One arena in which issues of church-state relations have come to the fore throughout history is the military, particularly as it relates to military chaplains. Before and during World War I, soldiers were served only by Roman Catholic priests and Protestant ministers. Next, according to a history of chaplaincy by Ronit Y. Stahl of the University of California, Berkeley, came the Jewish, Mormon, and Christian scientist chaplains. Their hiring marked the US government’s recognition of the legitimacy of their religious traditions. Stahl reports that the first Muslim chaplain began serving in 1994, followed by Hindus in 2004 and Buddhists in 2011. Stahl goes on to say (https://www.militarytimes.com), “In 2017, the Department of Defense released a new ‘Codes of Faith and Belief’ chart listing more than 200 denominations and religious groups including Sikhs, Wiccans and Atheists.” While this list may seem long, estimates that there are around 4,000 different religions around the world make it clear who can serve as a chaplain will continue to be contested.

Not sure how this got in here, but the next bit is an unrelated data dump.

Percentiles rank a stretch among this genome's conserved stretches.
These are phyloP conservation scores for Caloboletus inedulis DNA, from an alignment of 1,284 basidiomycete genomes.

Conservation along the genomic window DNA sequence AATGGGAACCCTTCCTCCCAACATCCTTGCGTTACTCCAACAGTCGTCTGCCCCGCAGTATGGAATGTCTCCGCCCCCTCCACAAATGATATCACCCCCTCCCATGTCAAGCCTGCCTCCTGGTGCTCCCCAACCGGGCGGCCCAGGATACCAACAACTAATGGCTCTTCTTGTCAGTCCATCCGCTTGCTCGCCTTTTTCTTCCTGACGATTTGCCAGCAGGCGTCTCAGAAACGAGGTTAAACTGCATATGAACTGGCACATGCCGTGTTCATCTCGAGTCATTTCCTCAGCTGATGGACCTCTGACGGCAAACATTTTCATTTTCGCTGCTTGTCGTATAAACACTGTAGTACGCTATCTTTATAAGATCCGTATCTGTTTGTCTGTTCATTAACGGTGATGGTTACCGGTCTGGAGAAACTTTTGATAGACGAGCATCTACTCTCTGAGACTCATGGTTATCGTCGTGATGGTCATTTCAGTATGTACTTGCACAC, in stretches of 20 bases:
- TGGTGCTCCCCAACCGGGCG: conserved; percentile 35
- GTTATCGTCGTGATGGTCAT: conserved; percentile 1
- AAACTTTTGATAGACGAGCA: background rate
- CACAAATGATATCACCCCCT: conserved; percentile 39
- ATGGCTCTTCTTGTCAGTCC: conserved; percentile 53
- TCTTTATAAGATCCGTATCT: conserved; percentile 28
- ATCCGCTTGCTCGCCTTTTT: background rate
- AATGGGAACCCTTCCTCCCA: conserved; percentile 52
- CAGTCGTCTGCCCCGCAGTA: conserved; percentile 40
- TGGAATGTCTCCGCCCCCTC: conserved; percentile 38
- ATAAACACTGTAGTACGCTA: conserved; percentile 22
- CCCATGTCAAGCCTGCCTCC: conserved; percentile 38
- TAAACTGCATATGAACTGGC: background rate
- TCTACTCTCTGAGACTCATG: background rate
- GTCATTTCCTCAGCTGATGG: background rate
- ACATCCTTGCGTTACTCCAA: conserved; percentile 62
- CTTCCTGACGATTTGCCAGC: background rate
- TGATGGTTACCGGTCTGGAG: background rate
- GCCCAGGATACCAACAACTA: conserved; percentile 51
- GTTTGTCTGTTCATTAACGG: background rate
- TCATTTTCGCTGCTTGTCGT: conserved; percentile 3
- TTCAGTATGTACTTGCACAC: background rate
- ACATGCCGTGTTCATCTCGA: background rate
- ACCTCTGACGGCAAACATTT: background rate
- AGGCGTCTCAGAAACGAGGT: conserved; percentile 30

That this whole area is so nebulous results, at least in part, from the ambiguity of our fundamental guiding documents. While the word “God” does not appear in the United States constitution, either he or “the divine” is included in all 50 state constitutions. Yet the First Amendment makes it clear that those who do not believe in God are also good, upright, and constitutionally abiding citizens or residents. No credible claim can be made that the intention of the founders was to establish a “Christian nation”.